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Lead(II) iodide

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Title: Lead(II) iodide  
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Lead(II) iodide

Lead(II) iodide
Lead(II) iodide
Names
Other names
Plumbous iodide
Identifiers
 Y
ChemSpider  Y
Jmol-3D images Image
PubChem
UNII  Y
Properties
PbI2
Molar mass 461.01 g/mol
Appearance bright yellow powder
Odor odorless
Density 6.16 g/cm3
Melting point 402 °C (756 °F; 675 K)
Boiling point 872 °C (1,602 °F; 1,145 K)
0.044 g/100 mL (0 °C)
0.0756 g/100 mL (20 °C)[1]
0.41 g/100 mL (100 °C)[2]
4.41 x 10−9 (20 °C)
Solubility insoluble in ethanol, cold HCl
soluble in alkalis, KI solution
Structure
Rhombohedral, hP3
P-3m1, No. 164
octahedral
Hazards
Repr. Cat. 1/3
Harmful (Xn)
Dangerous for the environment (N)
R-phrases R50/53
S-phrases S53, S45, S60, S61
NFPA 704
0
3
0
Flash point Non-flammable
Related compounds
Other anions
Lead(II) fluoride
Lead(II) chloride
Lead(II) bromide
Other cations
Tin(II) iodide
Related compounds
Thallium(I) iodide
Bismuth(III) iodide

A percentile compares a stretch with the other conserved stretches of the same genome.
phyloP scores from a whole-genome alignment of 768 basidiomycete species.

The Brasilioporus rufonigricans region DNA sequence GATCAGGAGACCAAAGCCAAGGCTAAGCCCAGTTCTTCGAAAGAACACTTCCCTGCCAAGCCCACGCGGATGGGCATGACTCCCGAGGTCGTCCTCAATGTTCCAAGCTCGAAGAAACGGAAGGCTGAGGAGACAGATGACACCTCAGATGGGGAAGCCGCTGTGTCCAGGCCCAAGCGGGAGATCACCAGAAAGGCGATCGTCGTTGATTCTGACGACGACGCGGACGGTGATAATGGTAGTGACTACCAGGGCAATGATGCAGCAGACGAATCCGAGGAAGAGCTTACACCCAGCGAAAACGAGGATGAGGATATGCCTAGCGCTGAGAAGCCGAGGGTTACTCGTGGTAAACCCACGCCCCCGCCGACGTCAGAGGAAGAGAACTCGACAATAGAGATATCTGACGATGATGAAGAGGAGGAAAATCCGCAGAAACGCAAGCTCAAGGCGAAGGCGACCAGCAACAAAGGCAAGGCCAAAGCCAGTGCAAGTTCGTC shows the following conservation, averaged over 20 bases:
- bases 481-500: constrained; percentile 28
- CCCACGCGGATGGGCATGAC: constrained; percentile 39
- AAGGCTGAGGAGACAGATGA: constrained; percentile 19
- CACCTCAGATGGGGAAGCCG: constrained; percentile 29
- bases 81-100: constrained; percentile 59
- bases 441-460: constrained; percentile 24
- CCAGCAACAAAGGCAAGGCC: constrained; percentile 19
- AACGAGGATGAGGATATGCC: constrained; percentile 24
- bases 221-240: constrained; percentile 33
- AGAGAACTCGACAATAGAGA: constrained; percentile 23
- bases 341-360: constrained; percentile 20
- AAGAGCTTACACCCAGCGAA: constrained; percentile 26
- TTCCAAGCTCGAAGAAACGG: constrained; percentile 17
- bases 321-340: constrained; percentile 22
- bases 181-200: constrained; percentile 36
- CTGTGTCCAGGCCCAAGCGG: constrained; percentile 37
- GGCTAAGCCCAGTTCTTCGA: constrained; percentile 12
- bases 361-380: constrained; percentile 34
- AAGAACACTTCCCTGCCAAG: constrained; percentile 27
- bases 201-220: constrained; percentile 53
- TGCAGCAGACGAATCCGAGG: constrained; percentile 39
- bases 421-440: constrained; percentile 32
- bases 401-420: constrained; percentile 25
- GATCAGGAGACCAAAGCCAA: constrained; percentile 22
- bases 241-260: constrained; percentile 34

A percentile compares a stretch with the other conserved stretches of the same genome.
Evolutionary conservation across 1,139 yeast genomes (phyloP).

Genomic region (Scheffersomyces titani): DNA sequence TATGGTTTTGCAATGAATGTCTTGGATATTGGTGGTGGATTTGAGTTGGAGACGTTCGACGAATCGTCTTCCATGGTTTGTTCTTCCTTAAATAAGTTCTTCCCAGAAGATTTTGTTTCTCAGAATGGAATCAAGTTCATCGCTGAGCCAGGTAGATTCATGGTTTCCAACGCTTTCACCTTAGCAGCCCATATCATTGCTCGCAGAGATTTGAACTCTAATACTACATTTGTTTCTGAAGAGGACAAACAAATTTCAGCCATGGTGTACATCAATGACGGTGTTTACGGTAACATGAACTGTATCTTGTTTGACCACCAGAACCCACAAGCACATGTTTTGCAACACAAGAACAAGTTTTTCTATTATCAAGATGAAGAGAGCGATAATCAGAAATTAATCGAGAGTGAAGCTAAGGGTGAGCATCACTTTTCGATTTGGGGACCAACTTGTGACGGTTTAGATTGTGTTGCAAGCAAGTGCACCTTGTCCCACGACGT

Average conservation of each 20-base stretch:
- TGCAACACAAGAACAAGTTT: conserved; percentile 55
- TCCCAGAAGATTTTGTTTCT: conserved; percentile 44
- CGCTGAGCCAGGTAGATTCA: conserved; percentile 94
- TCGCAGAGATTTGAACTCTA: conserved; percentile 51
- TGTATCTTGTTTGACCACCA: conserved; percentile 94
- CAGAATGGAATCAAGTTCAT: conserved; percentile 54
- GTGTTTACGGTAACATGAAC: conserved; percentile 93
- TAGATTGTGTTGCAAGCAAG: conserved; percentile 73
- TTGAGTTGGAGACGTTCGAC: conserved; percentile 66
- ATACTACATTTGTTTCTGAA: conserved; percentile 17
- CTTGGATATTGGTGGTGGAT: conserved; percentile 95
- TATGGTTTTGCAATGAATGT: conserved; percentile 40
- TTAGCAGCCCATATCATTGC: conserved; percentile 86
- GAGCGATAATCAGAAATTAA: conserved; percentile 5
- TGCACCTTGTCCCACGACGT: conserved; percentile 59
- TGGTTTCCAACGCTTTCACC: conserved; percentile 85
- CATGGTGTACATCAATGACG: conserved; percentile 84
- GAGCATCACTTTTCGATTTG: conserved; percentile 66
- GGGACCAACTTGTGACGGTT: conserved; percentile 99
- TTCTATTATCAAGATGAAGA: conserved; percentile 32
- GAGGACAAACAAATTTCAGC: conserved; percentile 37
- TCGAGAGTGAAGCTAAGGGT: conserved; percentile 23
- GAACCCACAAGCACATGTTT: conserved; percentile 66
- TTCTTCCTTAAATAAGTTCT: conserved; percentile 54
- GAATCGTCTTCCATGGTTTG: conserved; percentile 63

Except where otherwise noted, data are given for materials in their standard state (at 25 °C [77 °F], 100 kPa).
 N  (: Y/N?)

Lead(II) iodide (PbI2) or plumbous iodide is a bright yellow solid at room temperature, that reversibly becomes brick red by heating. In its crystalline form it is used as a detector material for high energy photons including x-rays and gamma rays.

Lead iodide is toxic due to its lead content. In the nineteenth century it was used as an artists' pigment under the name Iodine Yellow, but it was too unstable to be useful.[3]

Contents

  • Preparation 1
  • Properties 2
  • See also 3
  • References 4
  • External links 5

Preparation

Lead iodide can be obtained as a yellow precipitate by reacting solutions of lead(II) nitrate and potassium iodide:

Pb(NO3)2(aq) + 2KI(aq) → PbI2(s) + 2KNO3(aq)

The yellow precipitate dissolves in an excess of KI solution, forming a colourless solution of the tetraiodoplumbate:[4]

Pb(I2)(s) + 2KI(aq) ⇄ K2PbI4(aq)

Properties

It is sparingly soluble in cold water but quite soluble in hot water, yielding a colorless solution; on cooling it crystallizes as yellow hexagonal platelets.

Lead(II) iodide precipitates when solutions of potassium iodide and lead(II) nitrate are combined
Experiment "golden rain" where iodide of lead (II) was recrystallized from hot solution by cooling, forming crystals of golden-yellow.

See also

References

  1. ^ NIST-data review 1980
  2. ^ Pradyot Patnaik. Handbook of Inorganic Chemicals. McGraw-Hill, 2002, ISBN 0-07-049439-8
  3. ^ Salter, Thomas W., Field’s Chromatography: or Treatise on Colours and Pigments as Used by Artists By George Field. An entirely new and practical edition revised, rewritten and brought down to the present time, 1869
  4. ^ Satya Prakash, Advanced Inorganic Chemistry Volume 1, 2006, ISBN 81-219-0263-0

External links

  • Toxic Substances Portal - Lead


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